When all seems lost, Ms. Counts compels readers to a dramatic and satisfying conclusion, complete with a little swashbuckling and, of course, a happily ever after for the newly awakened lovers.

 

Book Report: The President is Missing

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If this hadn’t been a book club choice, I might have overlooked The President is Missing, simply because of the hype—the teaming up of two bestselling authors. Seriously? I guess I’m a bit contrary. Besides, I haven’t read the much in the mystery/thriller/suspense genre for more than twenty years when both my husband and I read a lot of Tom Clancy. He read for the technology; I read for the story. Happily, this book is loaded with both.

President Jonathan Duncan is facing a congressional inquiry and possible impeachment when warning of a credible cyber-threat reaches him through his daughter. The book weaves foreign policy, cyber warfare, terrorism, political ambition, and infighting into the narrative through vividly drawn characters and taut action. Who is the assassin aiming at? Who hired her? Who is the traitor among the President’s closest advisors? Who developed this virus? And what would happen if all the collected data stored on the cloud and our computers simply disappeared? Would we find ourselves thrust back into the Dark Ages?

“I lower my head and close my eyes, shutting out the rest of the room. I have a team of highly competent, well-trained professionals advising me. But I am making this decision alone. There is a reason that the founders of our country put a civilian in charge of the military. Because it is not only about military effectiveness. It’s also about policy, about values, about what we stand for as a nation.”

Patterson is skilled at creating and maintaining suspense. Written in present tense, each scene feels visceral and immediate. And the little cliff-hanger at the end of every chapter that forces you to turn the page and stay up past your bedtime? Masterful.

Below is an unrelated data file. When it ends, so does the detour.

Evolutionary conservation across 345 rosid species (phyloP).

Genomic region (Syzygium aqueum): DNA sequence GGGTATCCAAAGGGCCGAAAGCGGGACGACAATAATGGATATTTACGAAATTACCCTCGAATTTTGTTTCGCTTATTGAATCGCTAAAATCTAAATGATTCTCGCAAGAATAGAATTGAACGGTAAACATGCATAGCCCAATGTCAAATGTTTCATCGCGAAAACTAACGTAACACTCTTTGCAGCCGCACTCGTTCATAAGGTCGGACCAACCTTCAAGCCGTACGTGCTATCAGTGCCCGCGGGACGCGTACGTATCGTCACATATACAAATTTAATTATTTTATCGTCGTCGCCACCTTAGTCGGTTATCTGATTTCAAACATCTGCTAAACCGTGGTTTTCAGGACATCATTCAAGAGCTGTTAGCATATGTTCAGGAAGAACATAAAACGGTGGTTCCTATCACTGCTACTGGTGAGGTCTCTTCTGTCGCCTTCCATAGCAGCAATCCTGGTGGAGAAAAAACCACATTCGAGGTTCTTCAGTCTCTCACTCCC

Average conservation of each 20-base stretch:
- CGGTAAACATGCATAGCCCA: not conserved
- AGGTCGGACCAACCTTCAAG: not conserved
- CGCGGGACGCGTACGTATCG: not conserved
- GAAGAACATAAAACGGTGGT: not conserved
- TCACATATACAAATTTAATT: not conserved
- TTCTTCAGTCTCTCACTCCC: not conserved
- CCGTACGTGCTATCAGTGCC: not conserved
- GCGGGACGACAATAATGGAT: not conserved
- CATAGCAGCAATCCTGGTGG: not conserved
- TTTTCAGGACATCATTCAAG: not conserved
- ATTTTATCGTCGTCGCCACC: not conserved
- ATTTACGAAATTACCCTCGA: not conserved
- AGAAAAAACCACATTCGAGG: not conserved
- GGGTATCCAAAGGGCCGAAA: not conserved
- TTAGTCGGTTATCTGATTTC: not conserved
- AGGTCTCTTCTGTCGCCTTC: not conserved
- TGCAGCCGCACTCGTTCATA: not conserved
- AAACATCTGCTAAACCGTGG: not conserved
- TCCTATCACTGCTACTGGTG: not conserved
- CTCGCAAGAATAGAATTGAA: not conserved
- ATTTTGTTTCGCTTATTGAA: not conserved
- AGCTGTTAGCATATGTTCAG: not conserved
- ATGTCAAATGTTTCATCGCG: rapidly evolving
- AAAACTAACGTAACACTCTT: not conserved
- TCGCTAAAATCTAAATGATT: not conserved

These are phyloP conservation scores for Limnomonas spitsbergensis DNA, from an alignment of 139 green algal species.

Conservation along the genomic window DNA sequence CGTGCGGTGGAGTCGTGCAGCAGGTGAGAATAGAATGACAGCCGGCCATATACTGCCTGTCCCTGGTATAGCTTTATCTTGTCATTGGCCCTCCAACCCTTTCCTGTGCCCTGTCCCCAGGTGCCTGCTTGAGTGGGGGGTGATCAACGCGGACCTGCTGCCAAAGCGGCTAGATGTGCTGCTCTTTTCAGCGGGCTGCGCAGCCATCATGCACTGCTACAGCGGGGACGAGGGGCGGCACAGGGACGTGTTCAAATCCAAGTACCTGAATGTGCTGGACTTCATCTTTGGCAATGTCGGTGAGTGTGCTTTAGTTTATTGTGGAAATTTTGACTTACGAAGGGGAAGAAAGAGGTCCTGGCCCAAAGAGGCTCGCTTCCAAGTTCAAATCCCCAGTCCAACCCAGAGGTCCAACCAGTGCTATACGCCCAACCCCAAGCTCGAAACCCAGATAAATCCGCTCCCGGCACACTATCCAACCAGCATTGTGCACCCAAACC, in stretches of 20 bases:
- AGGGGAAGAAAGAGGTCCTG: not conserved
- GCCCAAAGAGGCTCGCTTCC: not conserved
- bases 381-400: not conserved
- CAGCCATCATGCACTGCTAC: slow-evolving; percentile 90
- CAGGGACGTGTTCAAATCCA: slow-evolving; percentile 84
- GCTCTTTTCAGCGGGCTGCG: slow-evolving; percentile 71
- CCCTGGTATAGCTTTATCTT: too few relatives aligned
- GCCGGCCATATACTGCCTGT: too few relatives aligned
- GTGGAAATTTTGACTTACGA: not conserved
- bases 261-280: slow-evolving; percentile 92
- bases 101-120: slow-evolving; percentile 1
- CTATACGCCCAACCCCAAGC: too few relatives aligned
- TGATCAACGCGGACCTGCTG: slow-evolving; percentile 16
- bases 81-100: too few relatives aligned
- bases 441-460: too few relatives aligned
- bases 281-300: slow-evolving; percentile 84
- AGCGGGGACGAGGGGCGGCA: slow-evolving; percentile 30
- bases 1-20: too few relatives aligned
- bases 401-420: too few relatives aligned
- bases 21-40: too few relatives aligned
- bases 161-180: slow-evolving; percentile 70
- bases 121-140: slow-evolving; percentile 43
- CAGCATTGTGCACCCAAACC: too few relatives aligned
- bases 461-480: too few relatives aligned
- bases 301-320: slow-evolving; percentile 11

Clinton, on the other hand, knows firsthand about the complexity and frustrations, the power and limitations of being the President of the United States. He sees the big picture as well as all the moving parts.

“Our democracy cannot survive its current downward drift into tribalism, and seething resentment. Today it’s ‘us versus them’ in America. Politics is little more than blood sport. As a result, our willingness to believe the worst about everyone outside our own bubble is growing, and our ability to solve problems and seize opportunities is shrinking.”

If you’re up for a thrilling and satisfying ride, this book is your ticket. Recommend.

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Co-authors, Bill Clinton and James Patterson

Book Report: Echoes of the Holocaust

51-9fVVctULAuthor, editor, and writing coach Joan Dempsey slays. Period. This is How it Begins weaves present day issues of religious freedom, LGBT rights, immigration, and free speech into a deep, evocative, and compelling story.

Local school boards—at the direction of a charismatic pastor– have recently fired a dozen gay teachers, one of whom just happens to be the grandson of two Holocaust survivors, art professor, Ludka and retired Attorney General, Izaac. He’s also the son of the President of the Massachusetts State Senate.

“The Poles…no matter which century, had come to America largely to escape something: unemployment, foreign occupation, Communist oppression, and ethnic discrimination.”

The Redeemer Fellowship has plans to go nationwide. It has not only infiltrated school boards but has written bills and gained unwitting sponsors for “religious freedom” legislation.

“They’ve added a paragraph that allows the board of education to define sound moral character, which basically means that whatever characteristic the current board likes in their teachers—or, maybe more importantly, doesn’t like—the board gets. They just write it into their policies and guidelines…meaning people applying for teaching jobs could once again be asked about their religious beliefs and political affiliations.”

“Faith can be worse,” said Izaac. “It trumps reason all too easily. Reason? Reason is impotent. They see what they see, believe what they believe, and that’s that. Discrimination born of moral conviction is infectious.”

Dempsey keeps the tension tight throughout her novel. We feel empathy for her vividly drawn and complex characters who experience ambition, mistrust, hate, blackmail, violence, and arson. She reminds readers, “The Holocaust did not begin with the gassing of the Jews at camps. The Holocaust began here.”

Just as her characters are called to action, so are readers. Recommend.

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Author, Joan Dempsey